“(a) in the heading after “small”, delete “cash payment” and insert “donation”
(b) in sub-paragraph (1) omit the words “in cash”;
(c) after that sub-paragraph insert—
“(1A) The gift must be made—
(b) by cheque;
(c) by electronic communication; or
(d) by a contactless payment.”
(d) in sub-paragraph (3) after the definition of “cash” insert—
““cheque” means a written order instructing a bank to pay upon its presentation to the person designated in it, or the to the person possessing it, a certain sum of money from the account of the person who draws it;
“electronic communication” means a payment made via the internet or text message;””.
This amendment would extend the range of methods by which payments can be made under the Gift Aid Small Donations Scheme.
Clause 2 amends the types of donations eligible under the small donations scheme to include those made by contactless payment. Only cash payments under £20 are currently considered eligible donations. The Opposition support the clause but we question why contactless payments have been singled out in that way.
Amendment 1 would widen the scheme to include donations by text, by cheque or via the internet. A survey carried out by the Charity Finance Group for the National Council for Voluntary Organisations, the Institute of Fundraising and the Small Charities Coalition found that only 36% of the 340 charities surveyed wanted contactless payments to be included in the scheme. It also found that cheques were the method favoured for inclusion: more than 75% of respondents wanted them to be included. Half wanted text donations and two thirds wanted one-off online donations to be eligible. The amendment, which would include all those methods, is supported by the organisations mentioned and by the Charity Tax Group.
The Government’s likely response is that the methods do not need to be included in the scheme because a gift aid declaration can be provided, but the same logic applies to a bucket collection of cash donations: the fundraiser holding the bucket would simply need to hand over a pen and a piece of paper and—voilà—they have a gift aid declaration. However, the point is that it is difficult, albeit not impossible, to get the declaration. Most people send a donation via text in a spur-of-the-moment decision. A follow-up text is then required to ascertain whether the donation is eligible for gift aid, and most people are not as responsive as we would like, so it makes sense to include donations via text in the scheme. As for cheques, I understand that someone who is able to sign a cheque is probably able to sign a gift aid declaration at the same time, but 75% of charities surveyed said that including cheques would increase the efficacy of the scheme for them, so I would be interested to hear the Minister’s reasons for not doing so.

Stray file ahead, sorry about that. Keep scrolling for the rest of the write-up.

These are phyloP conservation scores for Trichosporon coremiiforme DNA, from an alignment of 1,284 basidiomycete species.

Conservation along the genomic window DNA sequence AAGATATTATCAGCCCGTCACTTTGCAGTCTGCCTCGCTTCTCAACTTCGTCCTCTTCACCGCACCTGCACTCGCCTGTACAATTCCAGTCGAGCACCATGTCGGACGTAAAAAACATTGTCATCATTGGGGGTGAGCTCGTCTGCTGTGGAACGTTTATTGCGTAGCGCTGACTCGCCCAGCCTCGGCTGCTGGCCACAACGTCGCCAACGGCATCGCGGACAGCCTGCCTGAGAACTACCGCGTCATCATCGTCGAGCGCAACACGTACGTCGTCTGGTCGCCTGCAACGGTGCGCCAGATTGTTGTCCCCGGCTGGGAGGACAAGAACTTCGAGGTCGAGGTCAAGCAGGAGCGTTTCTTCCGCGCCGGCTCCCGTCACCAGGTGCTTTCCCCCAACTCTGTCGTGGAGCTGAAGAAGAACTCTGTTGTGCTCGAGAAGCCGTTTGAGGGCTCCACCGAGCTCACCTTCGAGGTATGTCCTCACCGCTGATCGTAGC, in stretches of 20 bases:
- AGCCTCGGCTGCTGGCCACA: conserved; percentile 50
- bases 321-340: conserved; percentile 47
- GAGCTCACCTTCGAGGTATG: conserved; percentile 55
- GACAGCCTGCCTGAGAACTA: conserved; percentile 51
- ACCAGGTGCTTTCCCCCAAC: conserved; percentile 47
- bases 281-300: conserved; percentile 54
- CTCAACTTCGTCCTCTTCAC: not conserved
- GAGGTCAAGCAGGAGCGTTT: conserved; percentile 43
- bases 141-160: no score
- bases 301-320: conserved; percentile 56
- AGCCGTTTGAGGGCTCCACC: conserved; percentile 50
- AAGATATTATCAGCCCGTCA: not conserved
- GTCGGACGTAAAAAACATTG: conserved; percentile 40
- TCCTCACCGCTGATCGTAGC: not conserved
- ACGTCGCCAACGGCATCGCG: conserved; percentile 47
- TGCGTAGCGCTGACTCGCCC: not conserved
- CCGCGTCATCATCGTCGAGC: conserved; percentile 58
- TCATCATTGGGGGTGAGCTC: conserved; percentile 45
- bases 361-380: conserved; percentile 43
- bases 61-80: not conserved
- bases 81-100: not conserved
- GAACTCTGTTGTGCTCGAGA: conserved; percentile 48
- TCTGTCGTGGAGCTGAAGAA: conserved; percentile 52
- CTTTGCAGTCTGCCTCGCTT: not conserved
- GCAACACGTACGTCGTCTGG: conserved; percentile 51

Amendments 2 and 3 would include SMS or text messages in the scheme. For the same reasons that I have already outlined, we see the logic in tabling them and we support them. I hope the Minister will accept our amendment or explain more fully her reasons for not accepting it, but I will not press it to a vote.
We support the amendments. As has been stated, a number of charitable organisations have got together and have come back with a really comprehensive survey that says that charities are hugely in favour of such an approach.
The gift aid small donations scheme is a really good Government initiative that has done part of the job it was set up for, but we can see from the number of people making a claim that it has probably not done as well as was intended—it has not quite reached the number of claims that were expected. That is partly because the way the world works has changed: people are giving through other methods. I rarely put money in a bucket, but I quite regularly make text donations or online donations, and I am as guilty as anyone of not following up with that second text with my name and address for the gift aid. In a world that is moving forward, we need to consider that.